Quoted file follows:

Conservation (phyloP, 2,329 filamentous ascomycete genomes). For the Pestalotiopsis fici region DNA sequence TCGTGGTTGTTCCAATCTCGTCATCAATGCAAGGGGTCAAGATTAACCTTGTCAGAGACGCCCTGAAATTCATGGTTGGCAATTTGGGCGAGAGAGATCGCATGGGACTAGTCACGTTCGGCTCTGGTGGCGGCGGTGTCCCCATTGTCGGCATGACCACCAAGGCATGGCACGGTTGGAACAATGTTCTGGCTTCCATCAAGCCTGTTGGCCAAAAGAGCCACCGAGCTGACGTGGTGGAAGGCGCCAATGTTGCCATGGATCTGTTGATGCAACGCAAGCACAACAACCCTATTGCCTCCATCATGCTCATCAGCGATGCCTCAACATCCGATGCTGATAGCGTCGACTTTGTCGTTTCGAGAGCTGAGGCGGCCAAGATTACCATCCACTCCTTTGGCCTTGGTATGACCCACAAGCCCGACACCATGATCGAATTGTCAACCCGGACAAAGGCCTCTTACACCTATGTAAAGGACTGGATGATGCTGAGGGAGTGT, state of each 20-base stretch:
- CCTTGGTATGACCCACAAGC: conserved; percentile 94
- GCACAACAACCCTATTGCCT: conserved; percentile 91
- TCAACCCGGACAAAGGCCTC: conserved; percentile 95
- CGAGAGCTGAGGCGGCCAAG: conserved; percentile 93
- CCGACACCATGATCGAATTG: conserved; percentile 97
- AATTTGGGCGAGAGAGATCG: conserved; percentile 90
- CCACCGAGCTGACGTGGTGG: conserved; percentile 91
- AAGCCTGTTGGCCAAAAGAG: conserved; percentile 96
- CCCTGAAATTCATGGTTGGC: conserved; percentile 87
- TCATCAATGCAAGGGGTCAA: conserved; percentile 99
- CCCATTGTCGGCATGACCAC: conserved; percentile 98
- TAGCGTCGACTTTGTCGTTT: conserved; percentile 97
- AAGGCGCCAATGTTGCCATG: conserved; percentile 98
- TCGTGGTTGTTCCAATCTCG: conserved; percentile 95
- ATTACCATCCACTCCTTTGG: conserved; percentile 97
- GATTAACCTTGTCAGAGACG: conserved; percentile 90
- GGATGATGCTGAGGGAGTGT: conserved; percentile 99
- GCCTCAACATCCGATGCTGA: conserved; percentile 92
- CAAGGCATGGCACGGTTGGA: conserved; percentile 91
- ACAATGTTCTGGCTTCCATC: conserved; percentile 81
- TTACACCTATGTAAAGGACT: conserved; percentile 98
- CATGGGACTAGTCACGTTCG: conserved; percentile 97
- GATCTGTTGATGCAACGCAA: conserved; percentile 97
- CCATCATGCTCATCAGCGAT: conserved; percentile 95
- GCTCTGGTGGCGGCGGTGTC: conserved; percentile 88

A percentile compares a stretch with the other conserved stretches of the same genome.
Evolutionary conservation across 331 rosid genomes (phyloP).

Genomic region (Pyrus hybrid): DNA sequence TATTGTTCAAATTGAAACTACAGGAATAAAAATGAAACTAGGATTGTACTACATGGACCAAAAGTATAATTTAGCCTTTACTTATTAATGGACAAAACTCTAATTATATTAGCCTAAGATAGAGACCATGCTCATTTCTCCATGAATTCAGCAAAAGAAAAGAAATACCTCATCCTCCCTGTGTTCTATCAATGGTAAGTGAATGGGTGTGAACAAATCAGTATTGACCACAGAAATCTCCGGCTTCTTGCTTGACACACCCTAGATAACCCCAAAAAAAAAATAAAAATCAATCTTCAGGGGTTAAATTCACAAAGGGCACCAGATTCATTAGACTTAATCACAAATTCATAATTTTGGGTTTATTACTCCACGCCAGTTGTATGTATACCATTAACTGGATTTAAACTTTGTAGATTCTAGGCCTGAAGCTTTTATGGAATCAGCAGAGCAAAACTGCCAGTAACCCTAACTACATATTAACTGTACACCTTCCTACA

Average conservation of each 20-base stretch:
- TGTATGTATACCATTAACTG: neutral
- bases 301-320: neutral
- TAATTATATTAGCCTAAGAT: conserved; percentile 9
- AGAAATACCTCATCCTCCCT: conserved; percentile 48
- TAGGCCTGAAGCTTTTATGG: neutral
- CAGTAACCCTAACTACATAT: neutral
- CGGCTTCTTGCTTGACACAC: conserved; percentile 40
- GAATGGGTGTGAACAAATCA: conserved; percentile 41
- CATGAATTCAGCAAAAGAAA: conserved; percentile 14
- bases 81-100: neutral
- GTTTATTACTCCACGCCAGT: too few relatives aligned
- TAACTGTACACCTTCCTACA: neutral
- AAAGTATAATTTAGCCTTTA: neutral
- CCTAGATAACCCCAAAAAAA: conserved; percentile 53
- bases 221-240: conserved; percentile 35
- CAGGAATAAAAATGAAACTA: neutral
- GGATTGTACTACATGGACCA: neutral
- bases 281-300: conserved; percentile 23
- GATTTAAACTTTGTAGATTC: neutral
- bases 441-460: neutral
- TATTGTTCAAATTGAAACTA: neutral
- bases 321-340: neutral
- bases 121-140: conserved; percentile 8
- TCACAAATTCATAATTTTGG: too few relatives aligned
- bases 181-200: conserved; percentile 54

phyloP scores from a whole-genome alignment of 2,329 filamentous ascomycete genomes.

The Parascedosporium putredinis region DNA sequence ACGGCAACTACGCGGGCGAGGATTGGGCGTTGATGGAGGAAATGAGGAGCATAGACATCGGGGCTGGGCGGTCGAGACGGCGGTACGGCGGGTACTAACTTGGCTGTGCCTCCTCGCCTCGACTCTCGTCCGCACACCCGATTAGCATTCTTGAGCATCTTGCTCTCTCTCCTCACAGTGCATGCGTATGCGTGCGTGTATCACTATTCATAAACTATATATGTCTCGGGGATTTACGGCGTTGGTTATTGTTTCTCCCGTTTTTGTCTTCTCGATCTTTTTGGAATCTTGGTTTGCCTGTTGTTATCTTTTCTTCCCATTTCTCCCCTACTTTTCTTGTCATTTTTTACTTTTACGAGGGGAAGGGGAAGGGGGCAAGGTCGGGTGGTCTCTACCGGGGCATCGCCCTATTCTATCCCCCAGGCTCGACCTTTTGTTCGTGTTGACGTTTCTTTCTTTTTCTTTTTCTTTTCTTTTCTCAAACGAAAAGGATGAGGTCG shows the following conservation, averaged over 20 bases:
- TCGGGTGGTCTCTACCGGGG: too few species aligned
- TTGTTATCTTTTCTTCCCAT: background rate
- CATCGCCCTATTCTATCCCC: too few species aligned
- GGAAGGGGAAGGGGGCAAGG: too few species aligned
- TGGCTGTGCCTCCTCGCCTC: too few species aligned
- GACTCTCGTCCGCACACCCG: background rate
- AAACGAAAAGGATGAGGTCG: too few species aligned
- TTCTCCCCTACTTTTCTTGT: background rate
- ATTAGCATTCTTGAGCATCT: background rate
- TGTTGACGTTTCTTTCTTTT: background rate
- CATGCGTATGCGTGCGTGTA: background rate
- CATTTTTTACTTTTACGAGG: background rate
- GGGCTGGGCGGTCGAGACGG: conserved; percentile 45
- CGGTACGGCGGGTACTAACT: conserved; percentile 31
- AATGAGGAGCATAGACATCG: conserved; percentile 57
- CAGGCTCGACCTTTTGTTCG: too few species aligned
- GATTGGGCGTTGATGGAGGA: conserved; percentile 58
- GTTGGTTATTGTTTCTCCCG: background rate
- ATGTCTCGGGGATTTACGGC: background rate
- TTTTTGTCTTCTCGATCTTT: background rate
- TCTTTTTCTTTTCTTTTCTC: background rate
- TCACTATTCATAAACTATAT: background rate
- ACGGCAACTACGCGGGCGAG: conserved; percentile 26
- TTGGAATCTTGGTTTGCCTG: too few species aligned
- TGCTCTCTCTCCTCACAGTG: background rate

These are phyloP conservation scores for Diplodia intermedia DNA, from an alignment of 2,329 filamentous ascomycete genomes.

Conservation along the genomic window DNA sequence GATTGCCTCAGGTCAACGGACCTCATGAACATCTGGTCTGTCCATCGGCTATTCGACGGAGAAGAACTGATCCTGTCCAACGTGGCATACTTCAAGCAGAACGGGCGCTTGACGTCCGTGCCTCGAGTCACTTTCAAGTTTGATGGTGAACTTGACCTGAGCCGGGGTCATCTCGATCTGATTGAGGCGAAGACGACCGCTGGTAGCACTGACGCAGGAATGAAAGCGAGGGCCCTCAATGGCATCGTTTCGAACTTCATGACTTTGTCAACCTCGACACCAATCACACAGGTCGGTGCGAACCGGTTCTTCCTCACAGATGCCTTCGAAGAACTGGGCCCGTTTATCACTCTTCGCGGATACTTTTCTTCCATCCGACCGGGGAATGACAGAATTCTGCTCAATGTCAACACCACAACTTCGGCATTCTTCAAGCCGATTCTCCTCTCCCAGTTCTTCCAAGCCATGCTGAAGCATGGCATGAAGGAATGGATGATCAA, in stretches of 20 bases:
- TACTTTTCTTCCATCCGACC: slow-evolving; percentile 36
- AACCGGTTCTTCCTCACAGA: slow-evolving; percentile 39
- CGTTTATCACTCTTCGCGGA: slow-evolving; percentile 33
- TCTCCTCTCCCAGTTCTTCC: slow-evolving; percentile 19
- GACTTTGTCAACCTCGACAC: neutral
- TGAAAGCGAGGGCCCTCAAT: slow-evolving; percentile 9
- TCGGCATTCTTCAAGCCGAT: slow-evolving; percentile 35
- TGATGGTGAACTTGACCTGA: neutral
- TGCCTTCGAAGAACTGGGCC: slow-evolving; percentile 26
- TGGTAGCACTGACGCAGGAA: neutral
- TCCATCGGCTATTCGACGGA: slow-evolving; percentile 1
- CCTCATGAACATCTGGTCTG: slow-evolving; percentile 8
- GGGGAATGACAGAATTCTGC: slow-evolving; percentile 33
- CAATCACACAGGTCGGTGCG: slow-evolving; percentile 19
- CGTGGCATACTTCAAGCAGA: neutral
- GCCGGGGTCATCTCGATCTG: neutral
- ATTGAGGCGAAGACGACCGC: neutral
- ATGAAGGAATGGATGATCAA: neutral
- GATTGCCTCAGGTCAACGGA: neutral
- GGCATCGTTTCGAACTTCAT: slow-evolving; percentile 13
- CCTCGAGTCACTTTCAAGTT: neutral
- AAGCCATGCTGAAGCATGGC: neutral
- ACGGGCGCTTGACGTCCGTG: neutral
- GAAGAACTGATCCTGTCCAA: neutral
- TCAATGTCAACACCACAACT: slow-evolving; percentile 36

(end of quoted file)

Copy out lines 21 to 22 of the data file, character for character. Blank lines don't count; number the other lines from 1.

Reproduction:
- ACAATGTTCTGGCTTCCATC: conserved; percentile 81
- TTACACCTATGTAAAGGACT: conserved; percentile 98